March 2013, Vol. 240, No. 3


Energy Managers Share Ways To Control Costs

Jeff Share, Editor

There is no free energy, even for energy companies. In recent years, energy costs for pipeline companies have become an issue of increasing importance to managers and executives alike.

A group of oil products pipeline energy managers eventually realized they needed their own forum to deal with an agenda specific to their needs. So, in 1995 the Pipeline Energy Group, known as PEG, was created. It has now evolved into an annual three-day conference that brings together energy managers from around the country.

Dan Merritt is an active member of PEG who explained the group’s goals in a recent interview. He has worked at Tulsa-based Explorer Pipeline since 2005 where he is Principal Power Optimization Engineer. A 1979 graduate of Iowa State University with a degree in civil engineering, he has more than 33 years of pipeline engineering experience, working in many engineering disciplines including onshore and offshore pipeline design and construction, facility automation, SCADA system configuration, testing and implementation, field operations and maintenance, pipeline system transient analysis and more recently, energy management.

P&GJ: Why was the Pipeline Energy Group created?

Merritt: For many pipeline companies, power costs are among their largest operating expenses, so several of their energy managers thought periodic meetings could provide valuable insight. Those who started PEG saw an excellent opportunity to meet yearly by extending their participation at the annual API liquids pipeline conference by a half day. That additional time provided the energy managers an opportunity to discuss and share best practices.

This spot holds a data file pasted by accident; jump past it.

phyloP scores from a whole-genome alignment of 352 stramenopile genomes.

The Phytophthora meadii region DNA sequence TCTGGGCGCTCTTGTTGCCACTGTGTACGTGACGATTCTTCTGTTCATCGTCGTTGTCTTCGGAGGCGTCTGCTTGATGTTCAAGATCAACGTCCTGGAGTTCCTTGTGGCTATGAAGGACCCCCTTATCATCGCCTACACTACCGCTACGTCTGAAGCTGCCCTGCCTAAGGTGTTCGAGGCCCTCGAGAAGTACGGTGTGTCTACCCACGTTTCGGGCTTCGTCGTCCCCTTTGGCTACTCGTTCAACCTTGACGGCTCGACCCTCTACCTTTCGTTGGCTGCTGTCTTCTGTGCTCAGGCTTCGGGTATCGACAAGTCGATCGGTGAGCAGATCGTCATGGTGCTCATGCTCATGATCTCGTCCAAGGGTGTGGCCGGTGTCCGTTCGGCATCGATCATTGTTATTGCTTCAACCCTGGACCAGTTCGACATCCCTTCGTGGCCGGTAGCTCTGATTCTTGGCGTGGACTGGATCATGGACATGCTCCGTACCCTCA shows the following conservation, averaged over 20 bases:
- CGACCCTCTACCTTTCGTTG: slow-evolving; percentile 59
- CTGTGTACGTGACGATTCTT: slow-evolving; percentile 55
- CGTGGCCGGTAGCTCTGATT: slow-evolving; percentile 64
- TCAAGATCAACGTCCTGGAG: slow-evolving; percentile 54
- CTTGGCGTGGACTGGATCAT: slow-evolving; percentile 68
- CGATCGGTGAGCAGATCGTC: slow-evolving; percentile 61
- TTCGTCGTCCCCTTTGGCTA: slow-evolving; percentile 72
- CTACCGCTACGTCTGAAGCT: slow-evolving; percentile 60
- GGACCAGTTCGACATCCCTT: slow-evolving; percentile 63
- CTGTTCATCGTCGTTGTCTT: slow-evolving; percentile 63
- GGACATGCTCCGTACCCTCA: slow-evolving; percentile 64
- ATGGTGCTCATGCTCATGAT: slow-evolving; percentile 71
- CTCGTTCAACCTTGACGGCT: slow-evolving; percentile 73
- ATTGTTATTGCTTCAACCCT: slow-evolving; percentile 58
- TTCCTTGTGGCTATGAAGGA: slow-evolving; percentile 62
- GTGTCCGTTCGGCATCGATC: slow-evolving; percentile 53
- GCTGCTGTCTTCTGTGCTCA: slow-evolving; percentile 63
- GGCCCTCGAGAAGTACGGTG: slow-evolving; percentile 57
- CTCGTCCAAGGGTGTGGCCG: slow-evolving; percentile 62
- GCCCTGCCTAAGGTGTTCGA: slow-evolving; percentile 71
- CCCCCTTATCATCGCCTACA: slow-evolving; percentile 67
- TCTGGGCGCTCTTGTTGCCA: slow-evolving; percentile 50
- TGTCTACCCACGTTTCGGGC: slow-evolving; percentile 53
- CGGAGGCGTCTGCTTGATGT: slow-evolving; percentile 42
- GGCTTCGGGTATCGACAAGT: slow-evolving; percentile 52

The annual PEG conference is now a three-day meeting that provides all of the original content plus technical presentations from members, vendors and industry experts as well as social functions that offer networking opportunities for all of the participants.

P&GJ: Why was it felt necessary to hold this conference separately?

Merritt: The PEG participants soon recognized they had much more to discuss than would fit in the time available following the API conference. They also found it difficult to simply add more time at the end of the API conference, as being out of the office for that much time caused a hardship for most of them. The best solution was to hold another conference focused specifically on issues that matter most to pipeline energy managers and to schedule it completely independent from the API conference.

P&GJ: Who is the membership composed of, what are the requirements to join – are you specifically targeting energy managers of LDCs, gas transmission and oil products pipelines?

We target energy managers for participation in the conference, but it isn’t limited to just energy managers. The conference has a history of expanding to fill its needs. Participants originally included only energy managers from liquid pipeline operating companies, and primarily only those who operate systems in North America.

Participation subsequently was expanded to include representatives from electric utility companies, electric industry consultants, drag-reducing agent (DRA) chemical and equipment suppliers, and more recently, energy management/power optimization software providers. Many of the issues relevant to liquid pipeline company energy managers also pertain to gas pipeline, but there is not much representation from the gas transmission industry.

PEG is not a formal organization so there are no membership requirements. The only requirements to attend a conference are to register with the event organizer and to cover your own travel-related expenses. There are no membership dues or fees associated with attending the conference.

P&GJ: How can members benefit from joining PEG?

Merritt: Participants gain knowledge and insight into the factors affecting the electric energy industry, the technologies available to help them achieve the results that are expected of them, and an understanding of how their colleagues overcome their challenges. Building relationships with each other can grow into a technical resource that can help resolve many of the problems they face at their office.

P&GJ: What role do vendors play?

Merritt: Vendors are vital and integral participants as PEG offers them an opportunity to meet in one place with many of the pipeline energy managers they support, some of whom are their largest customers. They also provide a valuable resource that enables the energy managers to gain a better understanding of the products and services available for them.